Regarding michael’s comment:
“But when too much money chases too few paper assets…your market breaks down and ceases to provide accurate pricing. Producers are dropping out of futures markets because they don’t want to get leveled by margin calls (selling futures)…that doesn’t mean they let their products rot…it just means they don’t hedge themselves anymore…”
Oh, puh-leeze. Con-Agra can’t afford to hedge anymore??? You really think it was small family farmers hedging their crops all these years?
Besides, the thing that has everyone bitching is that prices are always going UP. If prices can be expected to go up, there is no need for Farmer Joe to hedge.
And how can there possibly be too much money chasing too few paper assets, when you can always create more paper assets? You can just as easily sell a contract for which you have no intention of delivering the commodity as buy a contract for which you have no intention of delivering the commodity, and producers speculators both routinely do exactly that to make trading profits.
As for michael’s comment “the OTC/ICE allow trading of “sythetic” futures contracts that are hedged by real contracts…so the synthetic contracts expire and the real contracts are rolled. No oil really ever makes delivery. You will never see this trading show up in inventory reports…cushing every now and again, but not often”, it shows a complete lack of understanding of the markets. Both contracts MUST BE CLOSED. If I have a contract to buy 1000 barrels of oil, I can close it out by taking delivery or I can close it out by taking out a contract to sell 1000 barrels of oil, but either way it must be closed. “Rolling it over” requires you to first close out one contract. The party who agrees to buy when I close out this contract has to be someone who either needs the commodity or needs to close out his own contract.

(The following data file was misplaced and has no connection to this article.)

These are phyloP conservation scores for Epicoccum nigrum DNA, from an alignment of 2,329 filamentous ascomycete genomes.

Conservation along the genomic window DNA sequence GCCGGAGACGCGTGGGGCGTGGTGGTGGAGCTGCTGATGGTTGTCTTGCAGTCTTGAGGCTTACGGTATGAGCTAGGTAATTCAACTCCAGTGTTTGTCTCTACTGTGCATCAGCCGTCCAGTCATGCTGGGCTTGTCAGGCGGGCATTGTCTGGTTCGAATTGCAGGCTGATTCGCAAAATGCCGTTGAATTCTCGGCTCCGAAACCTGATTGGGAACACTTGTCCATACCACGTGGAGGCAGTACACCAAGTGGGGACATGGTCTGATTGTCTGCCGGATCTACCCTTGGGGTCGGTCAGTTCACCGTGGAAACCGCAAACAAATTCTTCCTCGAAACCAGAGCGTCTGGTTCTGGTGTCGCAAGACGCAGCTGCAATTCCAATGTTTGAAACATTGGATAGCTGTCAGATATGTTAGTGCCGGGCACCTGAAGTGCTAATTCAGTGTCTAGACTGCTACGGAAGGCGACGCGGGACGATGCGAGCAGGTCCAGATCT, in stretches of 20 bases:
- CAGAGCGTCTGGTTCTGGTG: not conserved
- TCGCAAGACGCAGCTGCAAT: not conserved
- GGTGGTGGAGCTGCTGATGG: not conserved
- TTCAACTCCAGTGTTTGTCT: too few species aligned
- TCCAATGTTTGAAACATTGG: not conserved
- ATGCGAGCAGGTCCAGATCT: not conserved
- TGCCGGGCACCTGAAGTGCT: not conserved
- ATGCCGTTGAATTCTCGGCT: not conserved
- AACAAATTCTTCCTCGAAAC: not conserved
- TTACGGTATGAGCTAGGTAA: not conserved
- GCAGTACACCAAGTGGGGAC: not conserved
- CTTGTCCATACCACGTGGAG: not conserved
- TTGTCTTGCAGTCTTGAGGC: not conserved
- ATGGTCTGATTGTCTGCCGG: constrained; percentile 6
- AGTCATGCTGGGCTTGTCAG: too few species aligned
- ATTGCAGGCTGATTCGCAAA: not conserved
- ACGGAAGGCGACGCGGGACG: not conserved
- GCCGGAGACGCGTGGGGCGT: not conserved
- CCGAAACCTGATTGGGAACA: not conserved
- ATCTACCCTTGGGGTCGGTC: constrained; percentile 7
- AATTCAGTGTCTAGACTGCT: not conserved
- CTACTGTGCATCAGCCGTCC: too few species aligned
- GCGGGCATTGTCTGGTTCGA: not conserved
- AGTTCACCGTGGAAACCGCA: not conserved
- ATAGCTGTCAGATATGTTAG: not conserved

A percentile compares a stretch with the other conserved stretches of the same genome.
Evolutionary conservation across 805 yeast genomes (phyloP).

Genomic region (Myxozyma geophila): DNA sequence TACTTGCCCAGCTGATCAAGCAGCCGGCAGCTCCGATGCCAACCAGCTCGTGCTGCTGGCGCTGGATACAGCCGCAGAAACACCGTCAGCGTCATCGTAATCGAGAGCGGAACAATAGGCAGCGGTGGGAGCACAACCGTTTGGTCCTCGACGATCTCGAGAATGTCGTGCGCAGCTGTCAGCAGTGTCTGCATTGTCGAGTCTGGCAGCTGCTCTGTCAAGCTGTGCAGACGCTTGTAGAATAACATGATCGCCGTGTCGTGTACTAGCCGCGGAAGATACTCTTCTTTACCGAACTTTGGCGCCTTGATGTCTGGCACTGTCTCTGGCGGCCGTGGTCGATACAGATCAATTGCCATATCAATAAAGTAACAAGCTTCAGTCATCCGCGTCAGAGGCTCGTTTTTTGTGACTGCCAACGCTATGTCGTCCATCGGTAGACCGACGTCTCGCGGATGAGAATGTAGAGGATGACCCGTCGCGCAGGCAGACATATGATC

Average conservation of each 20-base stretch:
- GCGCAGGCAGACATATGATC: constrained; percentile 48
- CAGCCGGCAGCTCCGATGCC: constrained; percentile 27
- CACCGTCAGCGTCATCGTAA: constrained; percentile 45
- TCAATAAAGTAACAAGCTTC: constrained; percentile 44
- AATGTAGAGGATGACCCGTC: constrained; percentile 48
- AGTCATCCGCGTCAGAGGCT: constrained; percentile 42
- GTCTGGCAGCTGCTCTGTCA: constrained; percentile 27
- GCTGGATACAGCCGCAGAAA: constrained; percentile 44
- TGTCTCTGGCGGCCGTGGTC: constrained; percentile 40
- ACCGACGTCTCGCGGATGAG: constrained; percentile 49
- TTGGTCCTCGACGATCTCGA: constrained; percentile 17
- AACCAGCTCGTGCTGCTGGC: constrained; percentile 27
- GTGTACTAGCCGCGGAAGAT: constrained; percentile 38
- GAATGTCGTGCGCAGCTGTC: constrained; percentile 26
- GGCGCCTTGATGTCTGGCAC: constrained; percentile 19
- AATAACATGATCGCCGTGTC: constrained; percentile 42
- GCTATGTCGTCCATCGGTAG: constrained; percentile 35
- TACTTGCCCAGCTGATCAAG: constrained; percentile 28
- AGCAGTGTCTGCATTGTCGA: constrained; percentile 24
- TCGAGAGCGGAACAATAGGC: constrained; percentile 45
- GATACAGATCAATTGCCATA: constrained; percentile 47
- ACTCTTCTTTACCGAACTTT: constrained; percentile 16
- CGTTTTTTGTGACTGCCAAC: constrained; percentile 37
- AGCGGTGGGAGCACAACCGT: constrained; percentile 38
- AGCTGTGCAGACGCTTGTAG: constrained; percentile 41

Regarding jj’s comment, “On the flip side, fuel subsidies in China, India, Iran, and Venenzula continue unabated”, it should be noted that the U.S. subsidizes gasoline prices as well, only the U.S. does it through the subsidization of ethanol. Since we get little to no energy gain from ethanol beyond the fossil fuel inputs, this amounts to little beyond subsidizing consumption of fossil fuels.
lune asks if demand in China can really account for current prices. The answer is that, in addition to growth in demand from China, we have an oil production decline rate–in other words, even if worldwide demand was constant (which it’s not), prices would have to go up because supply is going down. Even the recent supply plateau was not really a plateau, because it has taken so many extra rigs (and so much extra energy) to extract the oil we’ve been extracting.
The second part of the answer to lune’s question is that China and the Gulf states are consuming an awful lot: Emerging Market Oil Use Exceeds U.S. as Prices Rise (http://www.bloomberg.com/apps/news?pid=20601109&sid=a_YCEx7do3LQ&refer=home)
lune also says “you’ve mentioned how the spot price for many commodities on the contract closing day is often significantly lower”… First of all, it was never significantly lower. It was a little lower. Second, it turns out that this was essentially a small premium charged by middlemen (grain silo people) to producers (Farmer Joe, who can’t afford to hedge) for taking on price risk in slightly more volatile markets.